No Benefit For A Commonly Used Cardiac Device
Once again, after decades of common use, a frequently implanted device has been found to confer no benefit whatsoever over a much less invasive therapy. Cardiologists and radiologists often implant the device, called a retrievable inferior vena cava filter, inside people who are at high risk for developing potentially lethal blood clots. The filter is designed to prevent pulmonary embolism, an extremely dangerous condition that occurs when a blood clot from the legs migrates into the lungs. Now a new study published in JAMA shows that these devices provide no advantage over anticoagulant drugs which thin the blood.
A group of French physicians randomized nearly 400 hospitalized patients with acute, symptomatic pulmonary embolism (PE) to receive a retrievable inferior vena cava (IVC) filter in addition to anticoagulation or anticoagulation alone. At 3 months, recurrent PE had occurred in 6 patients (3%) in the filter group compared with 3 patients (1.5%) in the control group. The two-fold increase in risk with the filter was not statistically significant. All 6 cases in the filter group and 2 of the 3 cases in the control group were fatal. Between three and six months there was one additional case of recurrent PE in each group.
The authors note that the increased use of filters has likely been fueled by the availability of retrievable inferior vena cava filters. Their results show that these devices confer “no benefit in terms of pulmonary embolism recurrence or mortality” in these patients.
Based on previous studies the authors say they had anticipated a much higher rate of recurrent PE, about 8%, in the control group. “We believe that the low rate of events observed in the control group of our study is consistent with contemporary care, indicating that modern management with full-dose anticoagulation therapy is likely very effective even in patients usually considered to be at high risk for recurrence, rendering unnecessary additional therapy such as inferior vena cava filters,” they write. In addition, ”we believe that our negative findings likely reflect the low event rate with effective anticoagulation alone rather than lack of filter efficacy.” They note, however, that they excluded patients who were unable to take an anticoagulant or who had a recurrence despite adequate anticoagulation.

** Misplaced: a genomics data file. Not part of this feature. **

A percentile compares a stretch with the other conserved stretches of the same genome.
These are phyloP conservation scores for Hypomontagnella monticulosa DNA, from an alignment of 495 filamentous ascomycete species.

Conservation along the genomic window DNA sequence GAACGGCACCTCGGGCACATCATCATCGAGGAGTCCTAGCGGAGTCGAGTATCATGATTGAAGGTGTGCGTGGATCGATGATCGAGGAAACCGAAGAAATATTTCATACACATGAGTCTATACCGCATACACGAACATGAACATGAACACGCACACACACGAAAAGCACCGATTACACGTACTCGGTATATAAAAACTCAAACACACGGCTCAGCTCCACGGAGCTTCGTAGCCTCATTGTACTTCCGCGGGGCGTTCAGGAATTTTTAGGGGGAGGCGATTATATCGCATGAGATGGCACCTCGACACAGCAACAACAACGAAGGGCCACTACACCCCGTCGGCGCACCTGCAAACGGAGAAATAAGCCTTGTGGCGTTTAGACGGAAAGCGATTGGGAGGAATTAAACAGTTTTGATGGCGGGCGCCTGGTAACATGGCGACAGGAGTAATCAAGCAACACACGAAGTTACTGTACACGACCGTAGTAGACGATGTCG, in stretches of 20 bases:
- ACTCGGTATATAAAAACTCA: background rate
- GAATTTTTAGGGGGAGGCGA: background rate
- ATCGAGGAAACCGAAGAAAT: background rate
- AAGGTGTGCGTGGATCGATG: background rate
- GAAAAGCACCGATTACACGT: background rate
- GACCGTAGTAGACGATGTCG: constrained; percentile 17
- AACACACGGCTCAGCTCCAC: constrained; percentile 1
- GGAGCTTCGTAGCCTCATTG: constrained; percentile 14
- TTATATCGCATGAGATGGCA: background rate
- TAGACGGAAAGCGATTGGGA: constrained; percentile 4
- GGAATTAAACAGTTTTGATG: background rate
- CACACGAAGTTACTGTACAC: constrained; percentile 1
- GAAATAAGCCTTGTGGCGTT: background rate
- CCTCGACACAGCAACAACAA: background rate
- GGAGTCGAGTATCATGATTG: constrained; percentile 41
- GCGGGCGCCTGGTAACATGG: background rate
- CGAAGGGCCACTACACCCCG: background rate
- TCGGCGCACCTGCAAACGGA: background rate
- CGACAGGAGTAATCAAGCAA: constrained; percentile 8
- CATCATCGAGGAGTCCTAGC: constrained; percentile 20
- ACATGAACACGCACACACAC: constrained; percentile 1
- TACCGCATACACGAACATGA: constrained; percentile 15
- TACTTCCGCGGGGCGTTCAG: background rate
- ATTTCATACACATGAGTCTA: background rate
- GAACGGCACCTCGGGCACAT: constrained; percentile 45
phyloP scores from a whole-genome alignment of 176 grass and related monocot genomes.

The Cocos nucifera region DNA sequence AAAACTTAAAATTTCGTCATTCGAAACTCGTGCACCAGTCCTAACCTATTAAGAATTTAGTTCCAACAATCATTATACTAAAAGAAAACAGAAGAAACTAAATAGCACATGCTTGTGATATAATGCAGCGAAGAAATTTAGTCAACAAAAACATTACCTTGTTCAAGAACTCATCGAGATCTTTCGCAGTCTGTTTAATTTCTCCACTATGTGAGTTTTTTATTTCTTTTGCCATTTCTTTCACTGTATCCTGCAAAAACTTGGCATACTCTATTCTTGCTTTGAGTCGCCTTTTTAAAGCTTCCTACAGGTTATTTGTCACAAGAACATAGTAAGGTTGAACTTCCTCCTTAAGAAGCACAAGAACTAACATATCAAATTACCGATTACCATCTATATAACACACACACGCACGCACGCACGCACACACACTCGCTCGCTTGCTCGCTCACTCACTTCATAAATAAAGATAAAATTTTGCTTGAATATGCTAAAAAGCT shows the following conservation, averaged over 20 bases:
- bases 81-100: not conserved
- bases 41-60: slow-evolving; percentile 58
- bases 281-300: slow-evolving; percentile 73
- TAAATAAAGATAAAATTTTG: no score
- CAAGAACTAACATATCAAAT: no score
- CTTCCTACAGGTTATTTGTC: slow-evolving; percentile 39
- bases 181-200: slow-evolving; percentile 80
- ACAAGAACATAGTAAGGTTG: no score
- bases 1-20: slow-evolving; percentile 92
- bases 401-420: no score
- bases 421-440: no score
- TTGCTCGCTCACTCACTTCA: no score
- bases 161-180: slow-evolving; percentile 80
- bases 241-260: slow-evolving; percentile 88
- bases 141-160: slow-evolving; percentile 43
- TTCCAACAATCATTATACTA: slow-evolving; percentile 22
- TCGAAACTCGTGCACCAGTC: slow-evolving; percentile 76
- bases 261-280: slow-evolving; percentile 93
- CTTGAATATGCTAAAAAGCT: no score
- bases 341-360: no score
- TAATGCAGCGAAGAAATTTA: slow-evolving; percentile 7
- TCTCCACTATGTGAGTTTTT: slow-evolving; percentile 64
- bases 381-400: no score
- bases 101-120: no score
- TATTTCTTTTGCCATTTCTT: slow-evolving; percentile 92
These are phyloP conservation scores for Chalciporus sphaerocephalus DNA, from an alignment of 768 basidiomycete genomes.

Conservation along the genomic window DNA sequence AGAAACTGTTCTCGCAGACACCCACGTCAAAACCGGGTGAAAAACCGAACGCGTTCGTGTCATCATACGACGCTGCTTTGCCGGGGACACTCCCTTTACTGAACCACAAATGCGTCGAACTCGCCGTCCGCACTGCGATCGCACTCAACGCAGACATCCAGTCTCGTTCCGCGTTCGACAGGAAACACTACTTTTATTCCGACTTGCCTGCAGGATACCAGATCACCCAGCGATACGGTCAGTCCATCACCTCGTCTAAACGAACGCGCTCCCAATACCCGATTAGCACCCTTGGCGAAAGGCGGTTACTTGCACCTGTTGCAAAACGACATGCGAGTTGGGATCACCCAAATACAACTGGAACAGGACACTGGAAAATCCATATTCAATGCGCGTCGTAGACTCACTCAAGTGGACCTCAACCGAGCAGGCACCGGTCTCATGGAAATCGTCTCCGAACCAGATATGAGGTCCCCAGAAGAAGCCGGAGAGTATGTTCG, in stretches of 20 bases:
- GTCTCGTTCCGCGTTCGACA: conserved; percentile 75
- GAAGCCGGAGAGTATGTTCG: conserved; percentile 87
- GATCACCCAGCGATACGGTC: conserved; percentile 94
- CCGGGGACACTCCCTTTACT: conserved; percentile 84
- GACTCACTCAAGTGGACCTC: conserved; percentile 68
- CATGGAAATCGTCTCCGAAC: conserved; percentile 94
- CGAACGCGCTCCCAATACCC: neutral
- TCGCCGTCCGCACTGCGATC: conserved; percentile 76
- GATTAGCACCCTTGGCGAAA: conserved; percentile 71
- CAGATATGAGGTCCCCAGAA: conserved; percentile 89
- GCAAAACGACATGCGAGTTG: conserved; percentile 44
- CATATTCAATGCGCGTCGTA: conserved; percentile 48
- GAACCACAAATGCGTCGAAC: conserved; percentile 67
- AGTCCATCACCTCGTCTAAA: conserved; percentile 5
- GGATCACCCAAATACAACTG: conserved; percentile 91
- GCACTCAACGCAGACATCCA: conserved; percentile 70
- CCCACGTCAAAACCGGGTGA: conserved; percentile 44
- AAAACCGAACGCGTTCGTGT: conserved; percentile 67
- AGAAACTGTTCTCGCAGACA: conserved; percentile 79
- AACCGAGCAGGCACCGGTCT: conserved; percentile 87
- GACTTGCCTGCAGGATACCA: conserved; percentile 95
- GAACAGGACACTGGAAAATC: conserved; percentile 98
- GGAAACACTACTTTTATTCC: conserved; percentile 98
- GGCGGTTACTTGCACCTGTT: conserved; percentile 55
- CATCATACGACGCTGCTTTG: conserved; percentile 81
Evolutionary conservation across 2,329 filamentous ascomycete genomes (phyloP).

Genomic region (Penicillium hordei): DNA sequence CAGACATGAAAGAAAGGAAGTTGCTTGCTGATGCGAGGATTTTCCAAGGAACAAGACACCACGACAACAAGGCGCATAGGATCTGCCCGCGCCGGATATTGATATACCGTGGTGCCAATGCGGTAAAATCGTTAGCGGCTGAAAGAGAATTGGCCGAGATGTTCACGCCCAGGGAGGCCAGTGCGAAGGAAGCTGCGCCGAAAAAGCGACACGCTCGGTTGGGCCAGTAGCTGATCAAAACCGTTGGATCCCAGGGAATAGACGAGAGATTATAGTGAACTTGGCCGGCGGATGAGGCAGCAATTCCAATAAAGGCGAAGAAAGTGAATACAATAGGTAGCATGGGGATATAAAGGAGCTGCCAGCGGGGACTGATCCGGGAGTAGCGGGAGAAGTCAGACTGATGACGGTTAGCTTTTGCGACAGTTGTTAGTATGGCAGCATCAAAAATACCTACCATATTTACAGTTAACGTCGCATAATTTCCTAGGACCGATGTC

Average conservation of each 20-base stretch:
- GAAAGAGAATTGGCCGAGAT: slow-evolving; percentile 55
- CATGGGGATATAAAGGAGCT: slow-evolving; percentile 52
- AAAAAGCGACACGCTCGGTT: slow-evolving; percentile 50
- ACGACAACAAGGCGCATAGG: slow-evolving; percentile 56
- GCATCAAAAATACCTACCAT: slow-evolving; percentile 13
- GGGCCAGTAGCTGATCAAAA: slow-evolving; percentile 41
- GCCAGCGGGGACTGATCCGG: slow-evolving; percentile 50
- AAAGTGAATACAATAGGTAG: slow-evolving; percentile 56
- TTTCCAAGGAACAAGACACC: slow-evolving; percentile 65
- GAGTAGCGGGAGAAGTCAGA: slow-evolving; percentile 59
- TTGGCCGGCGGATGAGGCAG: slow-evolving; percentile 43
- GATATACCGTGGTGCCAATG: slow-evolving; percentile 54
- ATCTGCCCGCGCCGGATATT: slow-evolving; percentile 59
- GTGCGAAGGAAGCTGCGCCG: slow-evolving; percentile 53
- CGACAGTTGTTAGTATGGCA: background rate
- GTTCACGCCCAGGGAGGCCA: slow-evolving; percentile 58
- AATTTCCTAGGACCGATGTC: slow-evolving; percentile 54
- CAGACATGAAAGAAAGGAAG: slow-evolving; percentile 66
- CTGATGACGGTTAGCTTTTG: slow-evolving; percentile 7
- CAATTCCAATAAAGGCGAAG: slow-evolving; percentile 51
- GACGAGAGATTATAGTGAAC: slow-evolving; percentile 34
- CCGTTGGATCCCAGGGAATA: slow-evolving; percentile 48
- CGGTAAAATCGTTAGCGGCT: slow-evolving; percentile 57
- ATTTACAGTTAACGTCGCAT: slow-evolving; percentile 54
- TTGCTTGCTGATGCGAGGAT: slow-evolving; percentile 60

In 2013 a study published in JAMA Internal Medicine found an extremely wide range of use of IVC filters in US hospitals. An accompanying viewpoint raised the question: “how could a medical device be so well accepted without any evidence of efficacy?”
All the filters in the trial were supplied by a French manufacturer, ALN Implants Chirurgicaux. Other companies that manufacture IVC filters include Argon Medical Devices, B Braun Interventional Systems, Bard Peripheral Vascular, Cook Incorporated, Cordis Corporation, and Volcano Corporation.
In addition to warfarin, which is available as an inexpensive generic, four new oral anticoagulant drugs have been approved for the treatment and prevention of VTE and PE. These drugs are dabigatran (Pradaxa, Boehringer Ingelheim), rivaroxaban (Xarelto), apixaban (Eliquis, Bristol-Myers Squibb and Pfizer), and edoxaban, (Savaysa, Daiichi Sankyo).
Source: Forbes Health